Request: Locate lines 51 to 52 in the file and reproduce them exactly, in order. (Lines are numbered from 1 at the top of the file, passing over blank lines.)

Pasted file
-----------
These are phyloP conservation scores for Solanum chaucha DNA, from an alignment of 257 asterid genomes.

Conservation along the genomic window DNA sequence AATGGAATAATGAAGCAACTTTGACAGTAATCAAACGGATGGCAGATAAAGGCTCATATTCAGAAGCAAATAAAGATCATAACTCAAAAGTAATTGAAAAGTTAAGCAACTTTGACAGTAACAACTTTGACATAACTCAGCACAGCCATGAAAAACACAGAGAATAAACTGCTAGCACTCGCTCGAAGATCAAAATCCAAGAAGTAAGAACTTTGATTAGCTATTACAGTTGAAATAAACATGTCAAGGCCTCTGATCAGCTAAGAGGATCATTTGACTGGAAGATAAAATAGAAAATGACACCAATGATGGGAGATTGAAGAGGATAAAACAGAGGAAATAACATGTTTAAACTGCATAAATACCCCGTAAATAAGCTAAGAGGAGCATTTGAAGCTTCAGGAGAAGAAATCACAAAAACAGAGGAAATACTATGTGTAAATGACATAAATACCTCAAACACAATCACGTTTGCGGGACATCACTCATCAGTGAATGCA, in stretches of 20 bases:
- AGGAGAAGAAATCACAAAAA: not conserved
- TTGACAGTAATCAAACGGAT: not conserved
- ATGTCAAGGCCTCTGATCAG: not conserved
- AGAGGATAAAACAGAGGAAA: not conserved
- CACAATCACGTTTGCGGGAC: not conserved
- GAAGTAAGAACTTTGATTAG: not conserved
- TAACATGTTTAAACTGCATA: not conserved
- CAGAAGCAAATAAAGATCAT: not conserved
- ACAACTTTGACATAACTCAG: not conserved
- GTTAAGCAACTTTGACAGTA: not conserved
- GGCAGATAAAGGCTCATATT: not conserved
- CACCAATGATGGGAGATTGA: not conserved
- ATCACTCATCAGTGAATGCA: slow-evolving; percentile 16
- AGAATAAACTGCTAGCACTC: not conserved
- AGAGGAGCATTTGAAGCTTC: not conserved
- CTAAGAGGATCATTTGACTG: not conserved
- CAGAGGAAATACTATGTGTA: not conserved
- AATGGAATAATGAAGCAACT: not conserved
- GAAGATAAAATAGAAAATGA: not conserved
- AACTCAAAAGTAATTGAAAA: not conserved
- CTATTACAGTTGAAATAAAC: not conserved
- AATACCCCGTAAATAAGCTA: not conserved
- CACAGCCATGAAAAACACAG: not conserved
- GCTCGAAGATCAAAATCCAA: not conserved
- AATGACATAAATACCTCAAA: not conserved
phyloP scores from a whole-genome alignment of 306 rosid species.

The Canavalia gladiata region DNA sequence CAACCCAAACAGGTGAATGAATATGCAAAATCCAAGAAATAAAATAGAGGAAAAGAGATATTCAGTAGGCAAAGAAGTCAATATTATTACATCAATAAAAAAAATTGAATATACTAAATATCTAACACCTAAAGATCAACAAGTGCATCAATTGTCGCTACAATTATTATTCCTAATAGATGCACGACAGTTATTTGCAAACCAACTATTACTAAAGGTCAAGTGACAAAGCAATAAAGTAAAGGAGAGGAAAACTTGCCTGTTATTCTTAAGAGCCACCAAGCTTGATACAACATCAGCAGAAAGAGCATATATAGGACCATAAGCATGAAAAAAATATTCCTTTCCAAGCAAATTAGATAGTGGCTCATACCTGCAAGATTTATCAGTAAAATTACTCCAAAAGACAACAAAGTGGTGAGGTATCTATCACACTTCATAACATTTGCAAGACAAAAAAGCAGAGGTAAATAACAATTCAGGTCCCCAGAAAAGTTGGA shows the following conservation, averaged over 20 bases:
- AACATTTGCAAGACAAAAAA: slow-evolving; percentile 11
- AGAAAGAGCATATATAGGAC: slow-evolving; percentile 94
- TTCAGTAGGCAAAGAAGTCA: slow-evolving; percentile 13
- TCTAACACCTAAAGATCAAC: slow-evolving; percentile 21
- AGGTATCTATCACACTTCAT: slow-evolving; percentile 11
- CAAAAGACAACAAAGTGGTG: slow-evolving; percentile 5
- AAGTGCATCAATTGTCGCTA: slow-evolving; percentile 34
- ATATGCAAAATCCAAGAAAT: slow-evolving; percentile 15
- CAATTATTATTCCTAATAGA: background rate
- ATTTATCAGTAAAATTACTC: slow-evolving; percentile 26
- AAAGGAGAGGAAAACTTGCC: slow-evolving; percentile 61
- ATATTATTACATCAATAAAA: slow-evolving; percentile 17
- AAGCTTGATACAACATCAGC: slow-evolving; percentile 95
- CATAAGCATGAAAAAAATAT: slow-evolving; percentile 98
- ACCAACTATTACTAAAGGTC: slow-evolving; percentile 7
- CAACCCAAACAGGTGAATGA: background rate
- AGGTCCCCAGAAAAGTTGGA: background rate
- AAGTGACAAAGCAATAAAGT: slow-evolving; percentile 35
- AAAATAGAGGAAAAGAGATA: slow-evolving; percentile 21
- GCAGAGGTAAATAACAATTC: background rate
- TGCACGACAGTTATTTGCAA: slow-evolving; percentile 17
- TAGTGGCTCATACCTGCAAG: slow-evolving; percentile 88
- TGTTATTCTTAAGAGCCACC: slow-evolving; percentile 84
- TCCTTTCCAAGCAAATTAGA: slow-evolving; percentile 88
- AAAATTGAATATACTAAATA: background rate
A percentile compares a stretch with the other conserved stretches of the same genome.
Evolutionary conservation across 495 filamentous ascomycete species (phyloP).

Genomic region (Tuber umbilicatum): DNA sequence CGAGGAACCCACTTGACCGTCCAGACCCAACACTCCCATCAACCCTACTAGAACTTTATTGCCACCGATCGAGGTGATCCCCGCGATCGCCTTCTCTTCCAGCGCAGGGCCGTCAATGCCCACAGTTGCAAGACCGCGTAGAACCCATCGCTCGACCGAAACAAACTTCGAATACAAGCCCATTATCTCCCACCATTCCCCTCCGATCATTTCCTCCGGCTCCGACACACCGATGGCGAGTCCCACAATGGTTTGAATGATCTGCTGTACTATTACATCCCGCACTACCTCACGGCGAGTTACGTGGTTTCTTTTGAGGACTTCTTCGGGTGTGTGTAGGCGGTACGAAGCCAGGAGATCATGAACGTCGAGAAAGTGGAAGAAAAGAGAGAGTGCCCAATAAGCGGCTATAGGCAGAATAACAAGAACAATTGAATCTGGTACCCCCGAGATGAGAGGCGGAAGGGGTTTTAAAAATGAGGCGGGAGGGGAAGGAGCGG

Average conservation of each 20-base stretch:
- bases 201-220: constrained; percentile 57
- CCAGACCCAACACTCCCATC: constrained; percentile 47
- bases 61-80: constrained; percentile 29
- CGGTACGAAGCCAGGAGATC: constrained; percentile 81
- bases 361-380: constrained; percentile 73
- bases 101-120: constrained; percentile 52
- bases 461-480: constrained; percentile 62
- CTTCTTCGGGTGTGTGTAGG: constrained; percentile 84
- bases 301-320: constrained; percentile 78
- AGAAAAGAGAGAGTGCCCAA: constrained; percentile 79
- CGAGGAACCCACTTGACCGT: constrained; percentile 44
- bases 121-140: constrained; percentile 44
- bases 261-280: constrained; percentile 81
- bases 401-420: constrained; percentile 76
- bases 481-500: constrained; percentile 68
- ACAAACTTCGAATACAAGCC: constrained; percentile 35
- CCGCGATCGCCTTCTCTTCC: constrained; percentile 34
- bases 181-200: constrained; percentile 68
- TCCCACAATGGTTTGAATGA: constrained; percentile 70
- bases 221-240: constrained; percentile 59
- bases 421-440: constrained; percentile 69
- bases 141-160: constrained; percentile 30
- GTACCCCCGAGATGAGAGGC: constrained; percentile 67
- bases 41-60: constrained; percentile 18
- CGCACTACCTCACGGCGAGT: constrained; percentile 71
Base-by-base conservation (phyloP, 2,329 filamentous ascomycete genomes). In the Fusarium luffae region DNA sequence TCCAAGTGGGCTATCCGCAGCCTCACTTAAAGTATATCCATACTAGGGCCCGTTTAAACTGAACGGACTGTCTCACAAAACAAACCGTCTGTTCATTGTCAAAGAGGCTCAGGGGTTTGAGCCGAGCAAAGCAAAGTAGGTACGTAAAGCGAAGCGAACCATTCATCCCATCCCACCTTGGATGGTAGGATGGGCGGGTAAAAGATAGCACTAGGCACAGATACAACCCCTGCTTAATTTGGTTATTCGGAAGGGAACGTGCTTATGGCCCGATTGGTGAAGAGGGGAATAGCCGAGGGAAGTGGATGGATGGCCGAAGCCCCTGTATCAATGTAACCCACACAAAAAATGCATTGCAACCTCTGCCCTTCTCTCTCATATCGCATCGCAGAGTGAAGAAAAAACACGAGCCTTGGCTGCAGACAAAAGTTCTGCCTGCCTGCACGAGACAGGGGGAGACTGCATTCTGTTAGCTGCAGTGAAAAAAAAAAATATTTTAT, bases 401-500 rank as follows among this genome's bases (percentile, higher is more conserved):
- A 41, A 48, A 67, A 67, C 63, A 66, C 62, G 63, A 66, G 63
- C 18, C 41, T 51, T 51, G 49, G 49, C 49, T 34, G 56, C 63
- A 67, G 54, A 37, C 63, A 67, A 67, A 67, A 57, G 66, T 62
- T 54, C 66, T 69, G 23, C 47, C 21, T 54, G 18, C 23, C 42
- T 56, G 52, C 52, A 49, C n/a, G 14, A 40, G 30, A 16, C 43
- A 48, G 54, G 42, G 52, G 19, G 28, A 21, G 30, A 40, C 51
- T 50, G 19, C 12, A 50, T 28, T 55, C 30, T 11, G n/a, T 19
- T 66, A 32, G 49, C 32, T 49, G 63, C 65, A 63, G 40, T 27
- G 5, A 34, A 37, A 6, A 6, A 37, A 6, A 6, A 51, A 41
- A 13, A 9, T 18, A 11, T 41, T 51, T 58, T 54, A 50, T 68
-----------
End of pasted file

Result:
- TAGTGGCTCATACCTGCAAG: slow-evolving; percentile 88
- TGTTATTCTTAAGAGCCACC: slow-evolving; percentile 84